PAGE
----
The smaller lass nodded. “It’s what we call’im, ’cause him wears a black glove on his right hand. And you look close, you’ll see as his sword’s on the wrong side, too.”
“There’s a wrong side for a sword?”
“Yes. The rest all wear theirs on the left, ’n’ him wears his on the right, you see.”
“Oh. What kind of Man is the one in the black cape?”
“I dunno. They’re new ones, those in the black. They’re mostly real tall, like the Rangers, but they dress nice, they do. All that silver broidery on the front with the tree and stars....”
Petunia straightened up, shocked. “Trees and stars? A white tree and seven stars?”
Ronica nodded. “You know about them?”
“Oh, yes--Captain Peregrin wears that--says as it’s his uniform from the King.”
“There really is a King?”
“Oh, yes--everybody says so--Cousin Frodo Baggins, Captain Meriadoc and Captain Peregrin and Samwise Gamgee--they all say so. So does Master Alvric and that Elf we met, Mr. Glorinlas Gildorion, and even the Dwarves at the Prancing Pony. There was two as went by our parlor last evening, talking about whether or not they’d go with their kinsman Gimli south to the King’s city to help fix it up after the war.”
Ronica’s eyes were large. “You really, really met an Elf?”
“Yes, as we were riding here we did, on the road from the Brandywine Bridge to Bree. He rode alongside us, and told us about seeing our Cousin Frodo Baggins years ago, and Cousin Bilbo, too. He said they’re both Elf-friends, and I guess it’s a very special thing to be an Elf-friend.” She looked back toward where they’d seen the Ranger and the other Man in black, but didn’t see them anywhere about, then finally spotted two figures, one in grey and one in black, headed for a particular food vendor’s stall at the end of the row. “There they are. Let’s go closer.”
Getting closer to the Men was not easy, however, for it seemed everyone in Bree (save for those Hobbit ladies attending Flora Sandheaver’s luncheon, of course) was in the market square seeking some special item or another, and that fully half of those were between the two Hobbit lasses and the food stall where the two tall Men were purchasing something to tide them over. But at last they came close enough to hear them.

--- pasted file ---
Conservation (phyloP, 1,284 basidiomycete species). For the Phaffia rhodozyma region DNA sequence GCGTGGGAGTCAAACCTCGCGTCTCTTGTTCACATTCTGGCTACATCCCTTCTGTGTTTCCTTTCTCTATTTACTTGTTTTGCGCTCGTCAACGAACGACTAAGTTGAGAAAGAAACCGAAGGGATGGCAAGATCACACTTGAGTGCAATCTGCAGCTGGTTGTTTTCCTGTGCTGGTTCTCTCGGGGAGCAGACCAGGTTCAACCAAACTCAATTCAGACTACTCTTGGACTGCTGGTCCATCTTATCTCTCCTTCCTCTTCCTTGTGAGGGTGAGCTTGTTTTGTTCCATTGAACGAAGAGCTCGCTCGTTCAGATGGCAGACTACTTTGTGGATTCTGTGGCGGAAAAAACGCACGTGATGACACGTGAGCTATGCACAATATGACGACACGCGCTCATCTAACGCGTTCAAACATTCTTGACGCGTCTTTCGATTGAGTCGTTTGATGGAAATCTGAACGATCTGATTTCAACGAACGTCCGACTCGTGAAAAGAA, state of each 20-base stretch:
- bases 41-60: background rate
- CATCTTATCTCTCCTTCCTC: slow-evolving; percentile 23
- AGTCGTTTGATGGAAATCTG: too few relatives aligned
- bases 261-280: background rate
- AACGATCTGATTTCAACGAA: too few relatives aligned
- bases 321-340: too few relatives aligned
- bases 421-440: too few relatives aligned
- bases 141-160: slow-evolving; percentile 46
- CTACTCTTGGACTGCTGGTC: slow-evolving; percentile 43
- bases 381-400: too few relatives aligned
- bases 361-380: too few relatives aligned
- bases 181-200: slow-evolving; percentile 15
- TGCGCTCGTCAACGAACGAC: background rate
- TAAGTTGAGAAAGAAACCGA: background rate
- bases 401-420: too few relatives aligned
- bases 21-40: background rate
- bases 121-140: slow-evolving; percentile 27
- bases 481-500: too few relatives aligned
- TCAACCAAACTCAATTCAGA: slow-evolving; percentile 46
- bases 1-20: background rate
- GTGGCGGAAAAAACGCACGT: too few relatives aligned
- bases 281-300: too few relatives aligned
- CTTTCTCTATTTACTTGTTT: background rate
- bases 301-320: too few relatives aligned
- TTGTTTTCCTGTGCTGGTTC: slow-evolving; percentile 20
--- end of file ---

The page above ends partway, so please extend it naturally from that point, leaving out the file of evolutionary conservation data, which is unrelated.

“And they call these what?” the black-garbed stranger asked.
“Pasties. They are very popular here in the northlands, you will find, and are filled with a variety of different meats and vegetables. But for the best drink in all of the Breelands you must have some of the ale from the Inn of the Prancing Pony--Gandalf laid it under a spell of excellence to last at least seven years, and the spell has slightly more than five years left to run at this point.”
“You know him as Mithrandir, there in Gondor.”
“I see. Well, at least a few of the missives I carry are intended for him.”
“I will be heading for Rivendell in a few days and will deliver them to Elrond, who will see them into Gandalf’s hands, if he is not dwelling there at this time. The missives I bear from Lord Halladan are back in my rooms in the inn, so we will need to go there that I might fetch them and give them into your hands. And how was my beloved Lord Cousin when you left him?”
“The King? Very well indeed. He and our Lady Queen were to leave three days after me to do a progress through Lossarnach, and Master Galador was in quite a terror that our Lord Elessar and Lady Arwen would quite ignore protocol at some untoward time and reveal just how approachable they are.” They both laughed. “And what news of the Ring-bearer?” the messenger continued.
They could hear the voice of Black Glove grow more solemn. “He seeks to serve his own people and to make right what his benighted kinsman allowed to go to evil. All four have labored deeply, and it is told us that Lord Samwise has wed, his vows heard by Lord Frodo himself.”
“There was some talk of the need for the Shire to be scoured there in the Citadel, but it has been difficult for us to accept there would be any among the Pheriannath, particularly one so closely related to the Ring-bearer himself, who would be so apt to evil.”
“Saruman did his work well, from what we can tell. His folk had this Lotho convinced he commanded them, only letting him realize they had taken full control at the end. The Ring-bearer’s letters to Halladan are full of the grief of it. That he should undergo all he did, only to return to find his own land as heavily beset as any other was most unfair. But the other Periannath rose up at the call of Sir Meriadoc and Captain Peregrin; and Lord Samwise has seen to much of the renewal of the land while Lord Frodo labors in the Mayor’s office to bring all back to rightness again, and to find out all the ways his people’s laws were perverted to allow this to come to be.